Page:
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ICRC Teams Up With Pasifika Artist To Amplify Vaccine Equity Message

“In the Pacific, it is common to invite a random passerby to share a meal. No matter how little that Pacific Islander may have or how hungry they may seem, we are all taught from a very young age to be considerate of others and to some extent, put the needs of others before ourselves. The same concept should be applied to accessibility of vaccines globally.”

These are the words of Pasifika artist Atueta Rabuka who has teamed up with the International Committee of the Red Cross (ICRC) for the #ConsiderTheBiggerPicture campaign, calling for vaccine equity. Mr Rabuka believes that social media plays a huge role in influencing behaviors and that it is vital to utilize these platforms to make people aware of the lack of access to vaccines for people living in countries affected by armed conflict and other situations of violence.

“I join other artists in the region in initiating this conversation through our art on social media and hopefully we’re able to not only reach the youth but also key decision makers” said Mr. Rabuka.

The ICRC is appealing to states and pharmaceutical companies to address the glaring inequitable distribution and access to the COVID-19 vaccine alongside the unceasing global pandemic. As of 23 December 2021, 57% of the world population has received at least one dose of a COVID-19 vaccine but this percentage plummets to just 8.1% for people in low-income nations. For countries where people have already been long-suffering because of active armed conflict and other situations of violence, the inability to access the COVID-19 vaccine adds yet another layer to their complicated realities.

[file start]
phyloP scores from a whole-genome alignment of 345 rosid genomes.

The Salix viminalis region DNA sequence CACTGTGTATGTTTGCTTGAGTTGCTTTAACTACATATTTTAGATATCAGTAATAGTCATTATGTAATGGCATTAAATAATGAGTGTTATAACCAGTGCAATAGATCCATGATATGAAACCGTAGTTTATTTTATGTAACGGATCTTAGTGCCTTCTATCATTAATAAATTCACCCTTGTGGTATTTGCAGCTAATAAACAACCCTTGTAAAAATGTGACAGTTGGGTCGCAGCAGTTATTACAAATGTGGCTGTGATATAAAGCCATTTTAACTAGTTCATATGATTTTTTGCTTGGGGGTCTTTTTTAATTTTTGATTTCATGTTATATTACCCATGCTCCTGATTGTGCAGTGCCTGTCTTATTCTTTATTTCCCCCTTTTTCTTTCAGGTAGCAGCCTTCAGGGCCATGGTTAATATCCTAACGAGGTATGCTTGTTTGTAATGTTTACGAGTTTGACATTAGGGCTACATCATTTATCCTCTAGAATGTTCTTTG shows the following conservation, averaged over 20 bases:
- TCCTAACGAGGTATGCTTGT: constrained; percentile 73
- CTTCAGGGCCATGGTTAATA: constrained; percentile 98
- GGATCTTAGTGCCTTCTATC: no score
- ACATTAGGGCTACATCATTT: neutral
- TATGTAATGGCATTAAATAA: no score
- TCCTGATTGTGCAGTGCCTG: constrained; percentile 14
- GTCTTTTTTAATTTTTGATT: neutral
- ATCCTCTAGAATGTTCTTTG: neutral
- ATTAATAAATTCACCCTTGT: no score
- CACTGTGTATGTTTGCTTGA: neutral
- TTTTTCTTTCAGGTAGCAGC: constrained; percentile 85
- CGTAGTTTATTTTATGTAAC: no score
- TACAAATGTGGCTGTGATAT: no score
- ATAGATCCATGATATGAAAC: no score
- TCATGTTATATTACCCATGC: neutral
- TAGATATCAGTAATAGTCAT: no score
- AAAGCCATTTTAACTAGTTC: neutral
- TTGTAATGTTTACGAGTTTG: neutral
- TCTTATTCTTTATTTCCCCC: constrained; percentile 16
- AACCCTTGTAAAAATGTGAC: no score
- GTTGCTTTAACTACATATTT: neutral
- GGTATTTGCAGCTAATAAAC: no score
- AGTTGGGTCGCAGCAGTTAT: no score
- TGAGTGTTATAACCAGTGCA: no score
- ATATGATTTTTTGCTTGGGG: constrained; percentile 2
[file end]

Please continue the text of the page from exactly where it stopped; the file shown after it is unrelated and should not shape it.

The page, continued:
ICRC head of the regional delegation in the Pacific, Vincent Ochilet said that while it's good that a growing number of countries have finished double vaccinating the majority of their population and are now starting to administer boosters, this might make us forget that people in some countries are still waiting to access their first COVID-19 dose.

“This is particularly the case in communities already facing tremendous humanitarian hardship in armed conflict and other situations of violence. Only a small sliver of vaccines has reached conflict zones, where families and entire communities often live without access to basic health care services,” he added.

The ICRC estimates that more than 100 million people now live in areas under full or fluid control of non-state armed groups, often leaving communities out of reach of vaccination campaigns run by ministries of health.

“Increased priority to provide access to COVID-19 vaccines for people living in these remote and difficult to reach contexts of armed conflict or violence is crucial. Our aim is to help reach the populations in the ‘last mile’ where vaccine access is dire,” said Mr Ochilet.

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